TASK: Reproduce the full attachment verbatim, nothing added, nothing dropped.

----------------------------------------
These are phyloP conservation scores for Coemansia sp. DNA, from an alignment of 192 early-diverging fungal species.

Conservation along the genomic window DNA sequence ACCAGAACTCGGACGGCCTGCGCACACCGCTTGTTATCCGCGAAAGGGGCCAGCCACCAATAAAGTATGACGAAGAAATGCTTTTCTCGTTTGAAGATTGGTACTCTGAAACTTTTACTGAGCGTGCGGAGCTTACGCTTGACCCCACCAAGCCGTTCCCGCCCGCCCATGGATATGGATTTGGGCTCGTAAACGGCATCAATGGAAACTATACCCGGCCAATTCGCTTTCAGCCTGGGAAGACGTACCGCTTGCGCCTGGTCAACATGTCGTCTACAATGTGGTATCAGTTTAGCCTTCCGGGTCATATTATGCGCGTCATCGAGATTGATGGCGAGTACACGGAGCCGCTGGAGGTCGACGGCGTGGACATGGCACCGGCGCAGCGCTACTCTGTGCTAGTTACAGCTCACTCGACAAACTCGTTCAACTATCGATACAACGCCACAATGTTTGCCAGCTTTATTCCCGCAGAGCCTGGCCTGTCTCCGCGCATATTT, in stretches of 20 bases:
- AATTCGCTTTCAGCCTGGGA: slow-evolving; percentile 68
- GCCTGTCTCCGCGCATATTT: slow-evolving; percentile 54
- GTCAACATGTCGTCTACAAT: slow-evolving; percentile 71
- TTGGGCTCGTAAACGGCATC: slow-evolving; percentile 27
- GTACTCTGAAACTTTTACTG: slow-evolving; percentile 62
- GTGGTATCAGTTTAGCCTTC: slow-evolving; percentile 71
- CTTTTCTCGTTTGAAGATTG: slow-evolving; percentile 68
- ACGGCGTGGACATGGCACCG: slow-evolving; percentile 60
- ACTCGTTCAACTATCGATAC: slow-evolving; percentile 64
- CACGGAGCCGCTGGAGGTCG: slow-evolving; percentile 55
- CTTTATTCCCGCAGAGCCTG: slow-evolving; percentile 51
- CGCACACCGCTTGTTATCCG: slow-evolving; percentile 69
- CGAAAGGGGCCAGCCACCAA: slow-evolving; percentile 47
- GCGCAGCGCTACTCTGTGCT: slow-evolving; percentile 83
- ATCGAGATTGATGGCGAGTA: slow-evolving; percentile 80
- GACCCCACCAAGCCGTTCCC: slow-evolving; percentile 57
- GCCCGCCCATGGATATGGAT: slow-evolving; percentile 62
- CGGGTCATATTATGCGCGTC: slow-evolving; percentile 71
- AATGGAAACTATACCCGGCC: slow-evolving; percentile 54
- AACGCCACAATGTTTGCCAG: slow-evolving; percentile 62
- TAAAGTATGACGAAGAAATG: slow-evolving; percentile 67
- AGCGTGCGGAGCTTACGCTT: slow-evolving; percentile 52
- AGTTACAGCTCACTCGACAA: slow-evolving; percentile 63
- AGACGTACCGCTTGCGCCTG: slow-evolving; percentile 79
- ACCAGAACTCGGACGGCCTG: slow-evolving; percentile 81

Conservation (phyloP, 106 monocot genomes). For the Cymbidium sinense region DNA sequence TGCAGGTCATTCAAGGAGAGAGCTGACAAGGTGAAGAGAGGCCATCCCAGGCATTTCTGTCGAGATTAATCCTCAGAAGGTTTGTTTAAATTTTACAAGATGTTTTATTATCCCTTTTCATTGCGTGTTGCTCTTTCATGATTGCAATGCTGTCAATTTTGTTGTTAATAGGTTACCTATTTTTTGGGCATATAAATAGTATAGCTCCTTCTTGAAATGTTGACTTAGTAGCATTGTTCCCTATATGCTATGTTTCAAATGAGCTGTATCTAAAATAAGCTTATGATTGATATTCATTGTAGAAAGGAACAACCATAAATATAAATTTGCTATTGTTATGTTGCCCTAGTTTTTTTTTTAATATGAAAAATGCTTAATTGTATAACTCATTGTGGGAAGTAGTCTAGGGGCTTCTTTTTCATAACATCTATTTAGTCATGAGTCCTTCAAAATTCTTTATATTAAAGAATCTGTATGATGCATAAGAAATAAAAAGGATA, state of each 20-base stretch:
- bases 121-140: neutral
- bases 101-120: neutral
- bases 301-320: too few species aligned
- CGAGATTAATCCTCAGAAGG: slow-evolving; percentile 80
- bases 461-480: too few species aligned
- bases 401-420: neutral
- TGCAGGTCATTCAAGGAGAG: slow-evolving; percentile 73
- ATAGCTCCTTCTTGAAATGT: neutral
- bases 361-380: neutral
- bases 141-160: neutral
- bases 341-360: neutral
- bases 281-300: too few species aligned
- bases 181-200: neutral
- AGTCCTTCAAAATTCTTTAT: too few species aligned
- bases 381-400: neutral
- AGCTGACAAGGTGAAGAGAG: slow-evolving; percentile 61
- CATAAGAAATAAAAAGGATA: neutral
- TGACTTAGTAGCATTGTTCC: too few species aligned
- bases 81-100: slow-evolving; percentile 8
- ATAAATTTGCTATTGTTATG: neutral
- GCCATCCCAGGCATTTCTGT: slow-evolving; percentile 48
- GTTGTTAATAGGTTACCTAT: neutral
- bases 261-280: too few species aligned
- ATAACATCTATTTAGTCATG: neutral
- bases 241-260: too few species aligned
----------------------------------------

These are phyloP conservation scores for Coemansia sp. DNA, from an alignment of 192 early-diverging fungal species.

Conservation along the genomic window DNA sequence ACCAGAACTCGGACGGCCTGCGCACACCGCTTGTTATCCGCGAAAGGGGCCAGCCACCAATAAAGTATGACGAAGAAATGCTTTTCTCGTTTGAAGATTGGTACTCTGAAACTTTTACTGAGCGTGCGGAGCTTACGCTTGACCCCACCAAGCCGTTCCCGCCCGCCCATGGATATGGATTTGGGCTCGTAAACGGCATCAATGGAAACTATACCCGGCCAATTCGCTTTCAGCCTGGGAAGACGTACCGCTTGCGCCTGGTCAACATGTCGTCTACAATGTGGTATCAGTTTAGCCTTCCGGGTCATATTATGCGCGTCATCGAGATTGATGGCGAGTACACGGAGCCGCTGGAGGTCGACGGCGTGGACATGGCACCGGCGCAGCGCTACTCTGTGCTAGTTACAGCTCACTCGACAAACTCGTTCAACTATCGATACAACGCCACAATGTTTGCCAGCTTTATTCCCGCAGAGCCTGGCCTGTCTCCGCGCATATTT, in stretches of 20 bases:
- AATTCGCTTTCAGCCTGGGA: slow-evolving; percentile 68
- GCCTGTCTCCGCGCATATTT: slow-evolving; percentile 54
- GTCAACATGTCGTCTACAAT: slow-evolving; percentile 71
- TTGGGCTCGTAAACGGCATC: slow-evolving; percentile 27
- GTACTCTGAAACTTTTACTG: slow-evolving; percentile 62
- GTGGTATCAGTTTAGCCTTC: slow-evolving; percentile 71
- CTTTTCTCGTTTGAAGATTG: slow-evolving; percentile 68
- ACGGCGTGGACATGGCACCG: slow-evolving; percentile 60
- ACTCGTTCAACTATCGATAC: slow-evolving; percentile 64
- CACGGAGCCGCTGGAGGTCG: slow-evolving; percentile 55
- CTTTATTCCCGCAGAGCCTG: slow-evolving; percentile 51
- CGCACACCGCTTGTTATCCG: slow-evolving; percentile 69
- CGAAAGGGGCCAGCCACCAA: slow-evolving; percentile 47
- GCGCAGCGCTACTCTGTGCT: slow-evolving; percentile 83
- ATCGAGATTGATGGCGAGTA: slow-evolving; percentile 80
- GACCCCACCAAGCCGTTCCC: slow-evolving; percentile 57
- GCCCGCCCATGGATATGGAT: slow-evolving; percentile 62
- CGGGTCATATTATGCGCGTC: slow-evolving; percentile 71
- AATGGAAACTATACCCGGCC: slow-evolving; percentile 54
- AACGCCACAATGTTTGCCAG: slow-evolving; percentile 62
- TAAAGTATGACGAAGAAATG: slow-evolving; percentile 67
- AGCGTGCGGAGCTTACGCTT: slow-evolving; percentile 52
- AGTTACAGCTCACTCGACAA: slow-evolving; percentile 63
- AGACGTACCGCTTGCGCCTG: slow-evolving; percentile 79
- ACCAGAACTCGGACGGCCTG: slow-evolving; percentile 81

Conservation (phyloP, 106 monocot genomes). For the Cymbidium sinense region DNA sequence TGCAGGTCATTCAAGGAGAGAGCTGACAAGGTGAAGAGAGGCCATCCCAGGCATTTCTGTCGAGATTAATCCTCAGAAGGTTTGTTTAAATTTTACAAGATGTTTTATTATCCCTTTTCATTGCGTGTTGCTCTTTCATGATTGCAATGCTGTCAATTTTGTTGTTAATAGGTTACCTATTTTTTGGGCATATAAATAGTATAGCTCCTTCTTGAAATGTTGACTTAGTAGCATTGTTCCCTATATGCTATGTTTCAAATGAGCTGTATCTAAAATAAGCTTATGATTGATATTCATTGTAGAAAGGAACAACCATAAATATAAATTTGCTATTGTTATGTTGCCCTAGTTTTTTTTTTAATATGAAAAATGCTTAATTGTATAACTCATTGTGGGAAGTAGTCTAGGGGCTTCTTTTTCATAACATCTATTTAGTCATGAGTCCTTCAAAATTCTTTATATTAAAGAATCTGTATGATGCATAAGAAATAAAAAGGATA, state of each 20-base stretch:
- bases 121-140: neutral
- bases 101-120: neutral
- bases 301-320: too few species aligned
- CGAGATTAATCCTCAGAAGG: slow-evolving; percentile 80
- bases 461-480: too few species aligned
- bases 401-420: neutral
- TGCAGGTCATTCAAGGAGAG: slow-evolving; percentile 73
- ATAGCTCCTTCTTGAAATGT: neutral
- bases 361-380: neutral
- bases 141-160: neutral
- bases 341-360: neutral
- bases 281-300: too few species aligned
- bases 181-200: neutral
- AGTCCTTCAAAATTCTTTAT: too few species aligned
- bases 381-400: neutral
- AGCTGACAAGGTGAAGAGAG: slow-evolving; percentile 61
- CATAAGAAATAAAAAGGATA: neutral
- TGACTTAGTAGCATTGTTCC: too few species aligned
- bases 81-100: slow-evolving; percentile 8
- ATAAATTTGCTATTGTTATG: neutral
- GCCATCCCAGGCATTTCTGT: slow-evolving; percentile 48
- GTTGTTAATAGGTTACCTAT: neutral
- bases 261-280: too few species aligned
- ATAACATCTATTTAGTCATG: neutral
- bases 241-260: too few species aligned